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The Marriage Plot

by Jeffrey Eugenides

A Review by Kathryn Roberts

Jeffrey Eugenides is at his best when focusing on characters in transition and young love. With his first novel, The Virgin Suicides, he explored the desire to remain young and the fear of adulthood, with heartbreakingly beautiful prose. Middlesex fit more smoothly into the confines of a traditional realist novel. The Marriage Plot, with its close focus on three recent college graduates, reads like a balance between the two; it is a more emotional realism, a zoomed in exploration of the main characters.
The title, referring to the driving force of novels before modernism--every woman is seeking a marriage and her pursuit and eventual securing of or failure to secure an advantageous union offers the primary motivation--and the focus of Madeleine's senior thesis ("I Thought You'd Never Ask: Some Thoughts on the Marriage Plot"), plays little actual relevance to the overall story. Instead, the novel essentially is a coming-of-age story, revolving around a love triangle between Madeleine, a beautiful, wealthy young woman with no sense of where she wants to go after college; Mitchell Grammaticus, of Michigan, whose intellectual capabilities and desire for Madeleine draw him to a search for the meaning of God; and Leonard Bankhead, Madeleine's off-and-on boyfriend, a brilliant biologist and philosopher whose mind struggles to find equilibrium.
Eugenides structures the novel through narration that switches in perspective between the three main characters. Early on, we encounter Madeleine's insecurities regarding her studies, Leonard's mental illness, and Mitchell's unrequited love, mostly in the form of flashbacks. In the midst of new action, we are given back-story in lengthy memories of the currently narrating character. Though sometimes overwhelmed by too many show-offy details, especially in the beginning of the story with the excessive amount of space dedicated to discussing the various theorists or the authors included on the characters' bookshelves or reading lists, Eugenides' willingness to luxuriate in the close examination of his characters' lives offers the opportunity for readers to care deeply about the triangle's outcome.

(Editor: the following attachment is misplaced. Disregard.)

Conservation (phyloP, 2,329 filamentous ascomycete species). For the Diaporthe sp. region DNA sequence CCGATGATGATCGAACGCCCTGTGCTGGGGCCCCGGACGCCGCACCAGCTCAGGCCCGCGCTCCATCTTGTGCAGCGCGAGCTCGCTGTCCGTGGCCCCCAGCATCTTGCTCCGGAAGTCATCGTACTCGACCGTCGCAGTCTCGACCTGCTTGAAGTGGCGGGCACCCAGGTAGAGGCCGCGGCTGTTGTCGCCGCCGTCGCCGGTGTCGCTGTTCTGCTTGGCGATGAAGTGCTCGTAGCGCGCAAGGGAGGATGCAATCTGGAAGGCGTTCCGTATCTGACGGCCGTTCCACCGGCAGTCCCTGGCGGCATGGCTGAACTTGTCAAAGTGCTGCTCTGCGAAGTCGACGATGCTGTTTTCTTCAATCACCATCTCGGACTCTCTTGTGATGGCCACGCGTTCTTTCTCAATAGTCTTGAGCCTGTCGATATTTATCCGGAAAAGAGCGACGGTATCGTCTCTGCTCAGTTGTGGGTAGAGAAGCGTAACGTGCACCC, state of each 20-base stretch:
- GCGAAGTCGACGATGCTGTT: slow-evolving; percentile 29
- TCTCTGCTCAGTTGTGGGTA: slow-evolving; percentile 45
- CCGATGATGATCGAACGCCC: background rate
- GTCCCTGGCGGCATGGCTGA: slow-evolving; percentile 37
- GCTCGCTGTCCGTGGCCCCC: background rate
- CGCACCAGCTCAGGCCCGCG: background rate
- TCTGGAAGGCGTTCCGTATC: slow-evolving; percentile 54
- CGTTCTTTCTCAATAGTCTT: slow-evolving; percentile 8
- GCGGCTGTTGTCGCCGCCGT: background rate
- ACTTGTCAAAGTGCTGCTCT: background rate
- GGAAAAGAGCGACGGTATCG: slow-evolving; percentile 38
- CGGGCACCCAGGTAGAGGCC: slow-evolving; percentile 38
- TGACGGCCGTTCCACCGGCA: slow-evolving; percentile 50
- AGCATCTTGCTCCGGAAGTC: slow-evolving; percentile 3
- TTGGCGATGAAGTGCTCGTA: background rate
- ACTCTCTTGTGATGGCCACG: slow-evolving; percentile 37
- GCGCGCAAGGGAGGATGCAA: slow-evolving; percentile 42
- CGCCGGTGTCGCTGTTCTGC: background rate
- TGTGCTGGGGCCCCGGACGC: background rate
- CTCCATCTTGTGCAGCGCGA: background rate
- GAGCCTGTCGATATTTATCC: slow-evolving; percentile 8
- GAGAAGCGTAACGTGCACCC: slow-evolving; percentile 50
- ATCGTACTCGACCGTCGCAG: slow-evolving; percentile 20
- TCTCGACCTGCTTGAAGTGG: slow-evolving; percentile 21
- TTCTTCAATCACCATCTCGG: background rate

Yet, Eugenides fails to fulfill the build-up. The novel is weighted heavily toward the activity of the beginning and middle and feels rushed at the end. Though we are asked to care about all the characters, Leonard gets markedly less time as narrator, with only one section written from his perspective, whereas Madeleine's point of view comprises at least half of the book. He is abruptly written out of the book with no real satisfaction to his character's motivations. Additionally, the visual representation of Leonard once his illness becomes prevalent--especially the blue bandana around long hair, t-shirt, and shorts--is eerily similar to the appearance of David Foster Wallace, a writer of Eugenides' generation readily considered brilliant, also a philosopher, who struggled with depression and eventually committed suicide. Such a reference, especially if intended, is uncomfortable at best. Mitchell, too, is reduced to less-than-full, as his interest in God and spiritual pursuits ultimately are implied to be solely a representation of his yearning for Madeleine. His final realizations are thus dissatisfying and anti-climactic; they don't feel genuine or complete. Even Madeleine, despite her continued dominance of narration, becomes two-dimensional by the end of the novel, fading into an existence completely wrapped up in Leonard's ongoing struggles. She becomes less a young woman striving to figure herself out in the world of adults and more of a passive receiver of whatever others throw her way, resigning herself to being a supporting character rather than an active one. She doesn't develop as a character but remains stagnant and dependent.
Ultimately, The Marriage Plot offers little satisfaction that the characters we grow to care for will make it as adults. However, if we recognize that Eugenides' strength lies in his portrayal of young characters on the brink of adulthood, we can forgive the novel's reluctance to push its protagonists past this point, to illuminate the outcome of the transition, and can enjoy the familiar feeling of being ungrounded in youth.
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